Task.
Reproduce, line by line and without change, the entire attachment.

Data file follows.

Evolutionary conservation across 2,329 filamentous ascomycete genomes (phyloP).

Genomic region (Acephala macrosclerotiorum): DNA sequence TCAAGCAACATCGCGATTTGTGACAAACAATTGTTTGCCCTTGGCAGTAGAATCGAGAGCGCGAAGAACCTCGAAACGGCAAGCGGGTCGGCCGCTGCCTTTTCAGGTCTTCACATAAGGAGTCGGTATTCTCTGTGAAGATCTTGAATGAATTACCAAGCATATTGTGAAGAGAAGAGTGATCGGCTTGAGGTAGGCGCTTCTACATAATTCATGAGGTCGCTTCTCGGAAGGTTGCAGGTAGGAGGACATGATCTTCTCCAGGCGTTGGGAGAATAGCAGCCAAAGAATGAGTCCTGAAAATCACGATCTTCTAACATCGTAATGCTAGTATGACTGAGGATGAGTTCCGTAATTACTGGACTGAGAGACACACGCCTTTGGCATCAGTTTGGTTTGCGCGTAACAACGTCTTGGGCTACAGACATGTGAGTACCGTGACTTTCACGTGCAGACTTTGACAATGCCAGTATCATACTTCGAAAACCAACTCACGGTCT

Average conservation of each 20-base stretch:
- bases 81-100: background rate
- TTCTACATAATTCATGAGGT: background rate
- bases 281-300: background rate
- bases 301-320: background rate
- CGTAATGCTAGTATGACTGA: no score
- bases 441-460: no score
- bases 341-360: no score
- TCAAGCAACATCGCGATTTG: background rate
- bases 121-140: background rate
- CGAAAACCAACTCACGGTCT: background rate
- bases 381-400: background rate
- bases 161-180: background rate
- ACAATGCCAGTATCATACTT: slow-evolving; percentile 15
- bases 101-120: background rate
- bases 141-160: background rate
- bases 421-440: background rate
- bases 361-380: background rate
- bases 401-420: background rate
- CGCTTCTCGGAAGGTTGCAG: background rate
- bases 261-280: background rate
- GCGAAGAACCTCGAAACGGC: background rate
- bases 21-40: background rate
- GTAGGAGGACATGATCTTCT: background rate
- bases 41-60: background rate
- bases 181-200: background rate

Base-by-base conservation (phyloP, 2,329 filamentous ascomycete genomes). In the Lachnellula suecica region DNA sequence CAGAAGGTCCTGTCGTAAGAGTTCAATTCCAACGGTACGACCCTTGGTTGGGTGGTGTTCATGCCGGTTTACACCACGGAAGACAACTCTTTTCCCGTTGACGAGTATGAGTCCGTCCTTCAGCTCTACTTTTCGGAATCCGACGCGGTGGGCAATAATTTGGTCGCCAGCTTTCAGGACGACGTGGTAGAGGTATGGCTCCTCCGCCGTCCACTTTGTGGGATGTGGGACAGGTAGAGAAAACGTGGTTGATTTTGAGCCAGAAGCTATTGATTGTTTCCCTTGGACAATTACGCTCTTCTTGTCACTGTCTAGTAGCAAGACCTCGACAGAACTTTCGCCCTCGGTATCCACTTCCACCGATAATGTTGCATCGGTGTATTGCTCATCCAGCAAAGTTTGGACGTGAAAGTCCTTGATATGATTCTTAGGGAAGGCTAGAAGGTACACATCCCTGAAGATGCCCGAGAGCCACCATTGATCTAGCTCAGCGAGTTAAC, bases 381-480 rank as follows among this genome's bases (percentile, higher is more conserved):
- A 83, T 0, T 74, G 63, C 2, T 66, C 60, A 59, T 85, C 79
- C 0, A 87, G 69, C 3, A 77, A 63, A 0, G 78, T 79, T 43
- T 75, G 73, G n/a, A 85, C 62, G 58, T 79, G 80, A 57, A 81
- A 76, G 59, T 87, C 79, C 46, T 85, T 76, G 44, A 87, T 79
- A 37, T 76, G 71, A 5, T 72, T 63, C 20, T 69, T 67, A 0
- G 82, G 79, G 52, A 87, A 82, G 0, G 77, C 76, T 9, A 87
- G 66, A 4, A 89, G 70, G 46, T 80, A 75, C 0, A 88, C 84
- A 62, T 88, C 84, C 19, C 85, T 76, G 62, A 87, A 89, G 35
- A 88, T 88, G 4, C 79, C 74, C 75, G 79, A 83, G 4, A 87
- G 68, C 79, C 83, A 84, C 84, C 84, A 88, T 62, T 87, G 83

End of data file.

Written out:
Evolutionary conservation across 2,329 filamentous ascomycete genomes (phyloP).

Genomic region (Acephala macrosclerotiorum): DNA sequence TCAAGCAACATCGCGATTTGTGACAAACAATTGTTTGCCCTTGGCAGTAGAATCGAGAGCGCGAAGAACCTCGAAACGGCAAGCGGGTCGGCCGCTGCCTTTTCAGGTCTTCACATAAGGAGTCGGTATTCTCTGTGAAGATCTTGAATGAATTACCAAGCATATTGTGAAGAGAAGAGTGATCGGCTTGAGGTAGGCGCTTCTACATAATTCATGAGGTCGCTTCTCGGAAGGTTGCAGGTAGGAGGACATGATCTTCTCCAGGCGTTGGGAGAATAGCAGCCAAAGAATGAGTCCTGAAAATCACGATCTTCTAACATCGTAATGCTAGTATGACTGAGGATGAGTTCCGTAATTACTGGACTGAGAGACACACGCCTTTGGCATCAGTTTGGTTTGCGCGTAACAACGTCTTGGGCTACAGACATGTGAGTACCGTGACTTTCACGTGCAGACTTTGACAATGCCAGTATCATACTTCGAAAACCAACTCACGGTCT

Average conservation of each 20-base stretch:
- bases 81-100: background rate
- TTCTACATAATTCATGAGGT: background rate
- bases 281-300: background rate
- bases 301-320: background rate
- CGTAATGCTAGTATGACTGA: no score
- bases 441-460: no score
- bases 341-360: no score
- TCAAGCAACATCGCGATTTG: background rate
- bases 121-140: background rate
- CGAAAACCAACTCACGGTCT: background rate
- bases 381-400: background rate
- bases 161-180: background rate
- ACAATGCCAGTATCATACTT: slow-evolving; percentile 15
- bases 101-120: background rate
- bases 141-160: background rate
- bases 421-440: background rate
- bases 361-380: background rate
- bases 401-420: background rate
- CGCTTCTCGGAAGGTTGCAG: background rate
- bases 261-280: background rate
- GCGAAGAACCTCGAAACGGC: background rate
- bases 21-40: background rate
- GTAGGAGGACATGATCTTCT: background rate
- bases 41-60: background rate
- bases 181-200: background rate

Base-by-base conservation (phyloP, 2,329 filamentous ascomycete genomes). In the Lachnellula suecica region DNA sequence CAGAAGGTCCTGTCGTAAGAGTTCAATTCCAACGGTACGACCCTTGGTTGGGTGGTGTTCATGCCGGTTTACACCACGGAAGACAACTCTTTTCCCGTTGACGAGTATGAGTCCGTCCTTCAGCTCTACTTTTCGGAATCCGACGCGGTGGGCAATAATTTGGTCGCCAGCTTTCAGGACGACGTGGTAGAGGTATGGCTCCTCCGCCGTCCACTTTGTGGGATGTGGGACAGGTAGAGAAAACGTGGTTGATTTTGAGCCAGAAGCTATTGATTGTTTCCCTTGGACAATTACGCTCTTCTTGTCACTGTCTAGTAGCAAGACCTCGACAGAACTTTCGCCCTCGGTATCCACTTCCACCGATAATGTTGCATCGGTGTATTGCTCATCCAGCAAAGTTTGGACGTGAAAGTCCTTGATATGATTCTTAGGGAAGGCTAGAAGGTACACATCCCTGAAGATGCCCGAGAGCCACCATTGATCTAGCTCAGCGAGTTAAC, bases 381-480 rank as follows among this genome's bases (percentile, higher is more conserved):
- A 83, T 0, T 74, G 63, C 2, T 66, C 60, A 59, T 85, C 79
- C 0, A 87, G 69, C 3, A 77, A 63, A 0, G 78, T 79, T 43
- T 75, G 73, G n/a, A 85, C 62, G 58, T 79, G 80, A 57, A 81
- A 76, G 59, T 87, C 79, C 46, T 85, T 76, G 44, A 87, T 79
- A 37, T 76, G 71, A 5, T 72, T 63, C 20, T 69, T 67, A 0
- G 82, G 79, G 52, A 87, A 82, G 0, G 77, C 76, T 9, A 87
- G 66, A 4, A 89, G 70, G 46, T 80, A 75, C 0, A 88, C 84
- A 62, T 88, C 84, C 19, C 85, T 76, G 62, A 87, A 89, G 35
- A 88, T 88, G 4, C 79, C 74, C 75, G 79, A 83, G 4, A 87
- G 68, C 79, C 83, A 84, C 84, C 84, A 88, T 62, T 87, G 83